Queen Elizabeth, consenting to the death of Marie Stuart. Elizabeth I (September 7, 1533 - March 24, 1603) was queen regnant of England and Ireland from 1558 until her death. She was the fifth and last monarch of the Tudor dynasty. The daughter of Henry V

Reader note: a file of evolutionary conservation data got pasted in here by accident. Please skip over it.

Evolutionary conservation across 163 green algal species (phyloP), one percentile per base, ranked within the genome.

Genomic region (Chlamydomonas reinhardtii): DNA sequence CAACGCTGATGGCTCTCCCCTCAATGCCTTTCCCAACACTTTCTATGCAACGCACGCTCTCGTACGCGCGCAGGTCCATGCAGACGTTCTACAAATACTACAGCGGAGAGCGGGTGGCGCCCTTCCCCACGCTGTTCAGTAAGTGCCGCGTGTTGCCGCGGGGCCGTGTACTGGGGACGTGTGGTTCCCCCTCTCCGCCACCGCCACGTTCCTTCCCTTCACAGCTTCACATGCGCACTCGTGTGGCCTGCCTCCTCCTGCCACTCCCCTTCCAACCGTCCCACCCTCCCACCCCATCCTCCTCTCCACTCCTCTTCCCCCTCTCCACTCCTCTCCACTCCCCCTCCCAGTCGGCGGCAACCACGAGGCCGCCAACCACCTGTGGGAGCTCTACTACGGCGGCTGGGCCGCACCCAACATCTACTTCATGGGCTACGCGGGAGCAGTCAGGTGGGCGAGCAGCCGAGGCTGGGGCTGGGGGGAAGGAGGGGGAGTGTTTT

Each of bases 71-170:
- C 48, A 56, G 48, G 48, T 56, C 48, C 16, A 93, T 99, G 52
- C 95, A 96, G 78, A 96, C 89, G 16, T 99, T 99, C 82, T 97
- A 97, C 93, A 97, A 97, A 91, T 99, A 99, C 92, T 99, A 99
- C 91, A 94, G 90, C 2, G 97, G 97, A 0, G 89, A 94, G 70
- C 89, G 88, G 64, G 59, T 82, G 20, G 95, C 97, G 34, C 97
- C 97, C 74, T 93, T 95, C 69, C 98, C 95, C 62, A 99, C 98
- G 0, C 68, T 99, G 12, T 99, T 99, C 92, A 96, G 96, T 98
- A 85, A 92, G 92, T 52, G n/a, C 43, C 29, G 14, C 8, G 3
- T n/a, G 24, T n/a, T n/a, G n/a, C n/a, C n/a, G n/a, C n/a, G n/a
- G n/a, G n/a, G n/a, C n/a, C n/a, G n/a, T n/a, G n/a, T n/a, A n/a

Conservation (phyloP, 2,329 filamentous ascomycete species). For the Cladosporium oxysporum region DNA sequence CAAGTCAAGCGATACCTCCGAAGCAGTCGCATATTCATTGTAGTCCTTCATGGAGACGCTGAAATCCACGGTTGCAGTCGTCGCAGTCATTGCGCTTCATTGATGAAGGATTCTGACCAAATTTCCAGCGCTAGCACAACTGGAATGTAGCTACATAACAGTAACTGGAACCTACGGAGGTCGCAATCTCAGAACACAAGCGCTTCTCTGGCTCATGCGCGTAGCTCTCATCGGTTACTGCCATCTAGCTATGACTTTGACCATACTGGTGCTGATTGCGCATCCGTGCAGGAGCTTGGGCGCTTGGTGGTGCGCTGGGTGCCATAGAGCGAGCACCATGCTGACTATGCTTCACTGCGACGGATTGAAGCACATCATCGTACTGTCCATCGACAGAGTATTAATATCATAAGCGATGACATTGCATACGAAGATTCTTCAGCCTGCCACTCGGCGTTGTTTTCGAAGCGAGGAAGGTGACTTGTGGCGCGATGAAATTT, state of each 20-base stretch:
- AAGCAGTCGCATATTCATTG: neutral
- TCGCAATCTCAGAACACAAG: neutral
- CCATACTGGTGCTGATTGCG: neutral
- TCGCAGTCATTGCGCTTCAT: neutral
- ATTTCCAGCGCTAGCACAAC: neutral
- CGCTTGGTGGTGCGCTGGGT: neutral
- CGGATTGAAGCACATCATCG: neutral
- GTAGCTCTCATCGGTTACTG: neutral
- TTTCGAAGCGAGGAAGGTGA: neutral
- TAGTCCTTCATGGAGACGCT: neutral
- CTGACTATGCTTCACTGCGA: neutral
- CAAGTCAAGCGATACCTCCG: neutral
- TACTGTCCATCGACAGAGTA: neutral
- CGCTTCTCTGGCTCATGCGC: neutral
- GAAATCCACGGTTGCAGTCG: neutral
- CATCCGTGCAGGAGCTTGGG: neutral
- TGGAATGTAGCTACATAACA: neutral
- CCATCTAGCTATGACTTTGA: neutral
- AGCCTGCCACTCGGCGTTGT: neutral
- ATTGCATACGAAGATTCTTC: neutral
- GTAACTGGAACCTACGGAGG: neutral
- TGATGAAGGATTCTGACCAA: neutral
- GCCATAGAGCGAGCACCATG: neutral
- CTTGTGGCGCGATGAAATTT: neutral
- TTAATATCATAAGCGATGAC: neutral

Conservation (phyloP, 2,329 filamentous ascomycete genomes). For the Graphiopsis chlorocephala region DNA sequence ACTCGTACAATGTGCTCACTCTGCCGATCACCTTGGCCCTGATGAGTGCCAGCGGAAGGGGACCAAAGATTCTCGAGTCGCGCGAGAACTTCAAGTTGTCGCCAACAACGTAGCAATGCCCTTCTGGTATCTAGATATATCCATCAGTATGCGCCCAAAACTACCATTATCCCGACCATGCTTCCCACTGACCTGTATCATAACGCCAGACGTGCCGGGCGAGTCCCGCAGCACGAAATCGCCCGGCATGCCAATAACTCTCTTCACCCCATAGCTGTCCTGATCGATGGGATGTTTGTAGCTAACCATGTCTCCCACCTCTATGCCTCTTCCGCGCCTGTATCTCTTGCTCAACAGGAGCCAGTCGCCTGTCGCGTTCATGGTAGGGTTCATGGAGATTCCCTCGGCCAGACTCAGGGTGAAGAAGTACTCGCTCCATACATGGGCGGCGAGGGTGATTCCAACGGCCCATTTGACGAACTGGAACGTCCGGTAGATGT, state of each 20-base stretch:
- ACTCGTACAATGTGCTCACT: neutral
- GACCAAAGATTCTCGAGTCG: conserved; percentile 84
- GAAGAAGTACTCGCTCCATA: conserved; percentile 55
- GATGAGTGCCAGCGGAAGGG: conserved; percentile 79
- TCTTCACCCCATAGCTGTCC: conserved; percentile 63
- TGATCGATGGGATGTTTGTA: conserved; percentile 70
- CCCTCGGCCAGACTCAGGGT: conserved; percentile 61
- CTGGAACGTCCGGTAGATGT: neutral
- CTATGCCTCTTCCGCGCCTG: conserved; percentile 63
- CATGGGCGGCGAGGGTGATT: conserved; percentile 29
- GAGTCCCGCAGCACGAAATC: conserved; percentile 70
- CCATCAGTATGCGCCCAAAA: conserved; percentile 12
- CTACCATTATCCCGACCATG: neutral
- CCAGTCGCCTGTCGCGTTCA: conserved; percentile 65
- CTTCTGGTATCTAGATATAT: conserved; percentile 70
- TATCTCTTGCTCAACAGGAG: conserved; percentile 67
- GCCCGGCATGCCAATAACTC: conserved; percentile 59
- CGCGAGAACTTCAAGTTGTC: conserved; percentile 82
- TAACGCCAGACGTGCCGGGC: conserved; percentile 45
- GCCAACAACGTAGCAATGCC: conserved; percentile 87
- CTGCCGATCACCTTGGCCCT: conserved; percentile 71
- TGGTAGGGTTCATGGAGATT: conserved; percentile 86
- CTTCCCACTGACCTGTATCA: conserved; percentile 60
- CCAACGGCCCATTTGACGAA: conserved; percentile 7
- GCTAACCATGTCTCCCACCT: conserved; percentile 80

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Queen Elizabeth, consenting to the death of Marie Stuart. Elizabeth I (September 7, 1533 - March 24, 1603) was queen regnant of England and Ireland from 1558 until her death. She was the fifth and last monarch of the Tudor dynasty. The daughter of Henry VIII, she was born a princess, but her mother, Anne Boleyn, was executed two and a half years after her birth, and Elizabeth was declared illegitimate. Her half-brother, Edward VI, bequeathed the crown to Lady Jane Grey, cutting his two half-sisters, Elizabeth and the Catholic Mary, out of the succession in spite of statute law to the contrary. His will was set aside, Mary became queen, and Lady Jane Grey was executed. In 1558, Elizabeth succeeded her half-sister, during whose reign she had been imprisoned for nearly a year on suspicion of supporting Protestant rebels. Her reign is known as the Elizabethan era, famous above all for the flourishing of English drama, led by playwrights such as William Shakespeare and Christopher Marlowe, and for the seafaring prowess of English adventurers such as Sir Francis Drake. Her 44 years on the throne provided welcome stability for the kingdom and helped forge a sense of national identity. Her health remained fair until the autumn of 1602, when a series of deaths among her friends plunged her into a severe depression. She died in 1603 at the age of 69. She was interred in Westminster Abbey in a tomb she shares with her half-sister, Mary. The Latin inscription on their tomb translates to "Consorts in realm and tomb, here we sleep, Elizabeth and Mary, sisters, in hope of resurrection".